Several months ago, Mr. Michael Weinstein made some boisterous but virtually ignored comments about the reasons for his conflict with the Air Force.  During an interview with the Jewish News of Greater Phoenix Online (and repeated in his April 25th debate at the Air Force Academy), Weinstein said

I am not at war with Christianity or with evangelical Christians, but with a subset: postmillennial, reconstructionist, dominionist, evangelical Christianity.

(During the Academy debate, Weinstein said “pre-millennial,” rather than post, and added “dispensational” and “fundamentalist.”  In an email reply to a request for clarification, Mr. Weinstein indicated that pre-millennial was a “correction” to his previous descriptors.)  While dramatic, there have been few public responses.  Weinstein apparently enjoys a status as one of the few “religious” Americans who can call for the “defeat” of another religious sect and not be roundly criticized by the press and the public.  More recently, Weinstein made similar assertions when he said

We have a Christian Taliban within our US military, the Pentagon has become the penacostalgon and this administration has turned the Department of Defense into a faith based initiative…Dominionist Christians [are] praying and preying on non-Evangelical Christians.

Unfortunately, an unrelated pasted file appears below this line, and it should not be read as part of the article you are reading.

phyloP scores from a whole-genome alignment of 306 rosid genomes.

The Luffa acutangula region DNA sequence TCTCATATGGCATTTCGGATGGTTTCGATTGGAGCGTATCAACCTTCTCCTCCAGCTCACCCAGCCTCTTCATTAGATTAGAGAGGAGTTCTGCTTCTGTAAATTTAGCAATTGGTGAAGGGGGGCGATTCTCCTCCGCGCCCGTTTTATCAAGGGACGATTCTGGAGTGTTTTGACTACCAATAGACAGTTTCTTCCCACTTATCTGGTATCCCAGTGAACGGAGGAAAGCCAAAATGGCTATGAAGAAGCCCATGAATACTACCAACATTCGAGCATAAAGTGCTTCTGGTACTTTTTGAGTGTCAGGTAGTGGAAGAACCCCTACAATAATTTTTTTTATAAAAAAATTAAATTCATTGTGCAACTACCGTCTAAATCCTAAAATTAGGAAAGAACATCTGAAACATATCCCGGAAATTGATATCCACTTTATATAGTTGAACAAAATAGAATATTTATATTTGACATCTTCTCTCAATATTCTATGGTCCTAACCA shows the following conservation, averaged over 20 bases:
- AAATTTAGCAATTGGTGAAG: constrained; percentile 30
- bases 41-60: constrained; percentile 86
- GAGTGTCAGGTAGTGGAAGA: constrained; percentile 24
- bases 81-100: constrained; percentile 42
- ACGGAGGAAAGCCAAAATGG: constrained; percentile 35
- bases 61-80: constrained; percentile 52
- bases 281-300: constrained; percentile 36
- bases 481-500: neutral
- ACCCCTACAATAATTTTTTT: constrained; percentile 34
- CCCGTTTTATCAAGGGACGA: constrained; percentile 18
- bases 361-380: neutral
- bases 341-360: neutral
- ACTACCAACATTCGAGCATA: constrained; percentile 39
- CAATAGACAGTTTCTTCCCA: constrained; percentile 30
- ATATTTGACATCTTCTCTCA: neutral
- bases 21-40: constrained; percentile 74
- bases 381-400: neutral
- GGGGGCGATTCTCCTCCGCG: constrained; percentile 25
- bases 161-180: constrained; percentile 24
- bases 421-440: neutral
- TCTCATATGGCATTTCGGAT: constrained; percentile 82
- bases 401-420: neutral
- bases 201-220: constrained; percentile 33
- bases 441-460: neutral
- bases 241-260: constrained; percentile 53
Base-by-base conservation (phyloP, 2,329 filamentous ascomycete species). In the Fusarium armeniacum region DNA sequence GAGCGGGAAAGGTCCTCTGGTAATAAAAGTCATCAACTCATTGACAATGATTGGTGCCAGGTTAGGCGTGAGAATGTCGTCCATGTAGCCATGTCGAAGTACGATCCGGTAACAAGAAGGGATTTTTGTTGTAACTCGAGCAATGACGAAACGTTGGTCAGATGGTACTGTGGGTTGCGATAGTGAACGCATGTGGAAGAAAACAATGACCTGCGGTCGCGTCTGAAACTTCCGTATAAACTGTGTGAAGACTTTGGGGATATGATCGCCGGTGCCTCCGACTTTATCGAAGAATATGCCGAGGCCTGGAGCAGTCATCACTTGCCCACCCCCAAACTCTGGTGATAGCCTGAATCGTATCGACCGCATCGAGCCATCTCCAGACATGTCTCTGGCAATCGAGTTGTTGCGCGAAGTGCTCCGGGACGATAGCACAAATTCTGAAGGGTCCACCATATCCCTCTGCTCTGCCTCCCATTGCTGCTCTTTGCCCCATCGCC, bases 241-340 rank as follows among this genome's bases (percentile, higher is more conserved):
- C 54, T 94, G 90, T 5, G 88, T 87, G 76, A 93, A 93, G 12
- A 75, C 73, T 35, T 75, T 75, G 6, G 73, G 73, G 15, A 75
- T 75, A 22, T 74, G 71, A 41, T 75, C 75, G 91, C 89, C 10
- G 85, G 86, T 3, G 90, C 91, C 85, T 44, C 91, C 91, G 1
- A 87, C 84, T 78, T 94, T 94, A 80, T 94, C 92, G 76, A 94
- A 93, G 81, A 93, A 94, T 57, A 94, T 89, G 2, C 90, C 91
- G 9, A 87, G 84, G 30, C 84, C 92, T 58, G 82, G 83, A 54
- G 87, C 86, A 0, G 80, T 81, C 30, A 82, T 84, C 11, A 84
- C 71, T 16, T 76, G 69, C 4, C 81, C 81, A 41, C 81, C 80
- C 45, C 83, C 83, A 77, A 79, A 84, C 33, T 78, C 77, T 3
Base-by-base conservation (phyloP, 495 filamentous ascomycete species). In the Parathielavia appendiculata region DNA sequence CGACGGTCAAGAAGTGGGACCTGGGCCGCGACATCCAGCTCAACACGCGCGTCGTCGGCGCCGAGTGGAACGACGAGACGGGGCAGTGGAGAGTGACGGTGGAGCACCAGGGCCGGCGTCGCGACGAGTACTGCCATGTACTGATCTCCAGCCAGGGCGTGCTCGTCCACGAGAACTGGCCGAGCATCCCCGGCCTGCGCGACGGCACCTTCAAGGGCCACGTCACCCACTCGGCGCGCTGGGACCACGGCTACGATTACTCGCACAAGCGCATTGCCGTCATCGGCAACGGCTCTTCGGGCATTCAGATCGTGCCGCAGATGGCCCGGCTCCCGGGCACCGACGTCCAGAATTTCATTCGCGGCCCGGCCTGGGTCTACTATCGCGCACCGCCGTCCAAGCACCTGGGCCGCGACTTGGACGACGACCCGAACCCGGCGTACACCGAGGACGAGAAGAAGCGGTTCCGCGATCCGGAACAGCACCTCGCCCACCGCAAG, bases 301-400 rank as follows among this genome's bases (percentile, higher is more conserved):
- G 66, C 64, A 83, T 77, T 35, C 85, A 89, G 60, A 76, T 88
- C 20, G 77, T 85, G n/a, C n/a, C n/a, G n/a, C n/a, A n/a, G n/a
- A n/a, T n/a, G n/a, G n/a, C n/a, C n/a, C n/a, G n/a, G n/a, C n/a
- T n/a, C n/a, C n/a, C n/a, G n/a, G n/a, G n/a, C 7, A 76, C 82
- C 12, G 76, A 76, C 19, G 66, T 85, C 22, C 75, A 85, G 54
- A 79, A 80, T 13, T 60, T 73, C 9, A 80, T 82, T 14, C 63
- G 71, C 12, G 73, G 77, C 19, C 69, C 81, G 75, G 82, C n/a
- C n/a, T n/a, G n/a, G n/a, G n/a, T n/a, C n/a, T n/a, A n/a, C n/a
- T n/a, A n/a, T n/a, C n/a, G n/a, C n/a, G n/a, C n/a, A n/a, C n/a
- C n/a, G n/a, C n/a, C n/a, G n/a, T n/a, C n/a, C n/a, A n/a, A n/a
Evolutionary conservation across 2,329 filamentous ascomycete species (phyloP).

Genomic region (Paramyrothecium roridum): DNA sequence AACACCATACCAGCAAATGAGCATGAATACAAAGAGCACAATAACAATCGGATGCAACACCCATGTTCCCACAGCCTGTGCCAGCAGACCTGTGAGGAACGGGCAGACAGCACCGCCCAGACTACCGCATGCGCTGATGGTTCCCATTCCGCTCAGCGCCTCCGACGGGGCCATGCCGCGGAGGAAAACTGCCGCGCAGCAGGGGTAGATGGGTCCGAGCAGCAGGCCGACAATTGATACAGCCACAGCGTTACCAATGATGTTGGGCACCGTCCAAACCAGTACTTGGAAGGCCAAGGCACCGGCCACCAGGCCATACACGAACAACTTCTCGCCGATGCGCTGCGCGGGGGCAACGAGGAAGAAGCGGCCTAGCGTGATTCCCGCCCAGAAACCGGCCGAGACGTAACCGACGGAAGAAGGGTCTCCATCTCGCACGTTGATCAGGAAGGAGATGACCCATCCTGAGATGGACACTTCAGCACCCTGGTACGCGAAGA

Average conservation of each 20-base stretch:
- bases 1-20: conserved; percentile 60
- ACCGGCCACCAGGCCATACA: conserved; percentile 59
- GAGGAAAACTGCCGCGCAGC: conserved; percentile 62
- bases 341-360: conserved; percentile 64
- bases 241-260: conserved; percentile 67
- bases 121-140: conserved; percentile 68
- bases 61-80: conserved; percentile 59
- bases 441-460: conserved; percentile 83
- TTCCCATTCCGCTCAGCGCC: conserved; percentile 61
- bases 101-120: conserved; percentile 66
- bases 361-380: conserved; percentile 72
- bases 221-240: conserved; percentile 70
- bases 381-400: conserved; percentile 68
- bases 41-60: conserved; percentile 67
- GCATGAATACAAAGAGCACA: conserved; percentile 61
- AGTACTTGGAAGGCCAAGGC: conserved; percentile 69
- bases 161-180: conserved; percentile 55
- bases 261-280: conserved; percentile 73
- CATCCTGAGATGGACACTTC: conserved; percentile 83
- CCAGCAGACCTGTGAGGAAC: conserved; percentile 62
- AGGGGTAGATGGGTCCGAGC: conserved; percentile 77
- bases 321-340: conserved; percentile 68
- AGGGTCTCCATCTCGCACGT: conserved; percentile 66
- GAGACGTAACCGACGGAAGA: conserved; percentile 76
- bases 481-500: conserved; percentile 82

Though his original lawsuit against the Air Force Academy was dismissed, Weinstein’s crusade continues.  He has already announced his intentions to file a new federal lawsuit to overcome the “technicality” that scuttled the first.  To understand why Weinstein acts as he does, it is interesting to analyze who he says he is “at war” with.  Read more

Weinstein/Sekulow Debate Results

According to local news reports, the debate between Weinstein and Sekulow at the Air Force Academy was “cordial.”  Presumably, both sides are working on their after-action reports, as none have yet been published.  According to the Fox report, Weinstein had demanded to speak at the Academy and the debate was the format the Academy agreed upon.  The only content yet known about the debate includes Weinstein’s assertion that Jewish servicemen not be allowed to wear a yarmulke, while Sekulow maintained they should.* Weinstein also made known his intentions to file another lawsuit against the Air Force, this one including plaintiffs that have standing.  The debate can be heard here.

*Neither Weinstein nor Sekulow were entirely correct about the yarmulke.  While Rabbi Goldman did lose his lawsuit in 1986 in which he sued to wear the yarmulke, the 1988 (updated in 2003) version of Department of Defense Instruction 1300.17 specifically allows the wearing of a yarmulke.  There are still “exceptions,” but the Jewish headgear is the only religious apparel specifically mentioned.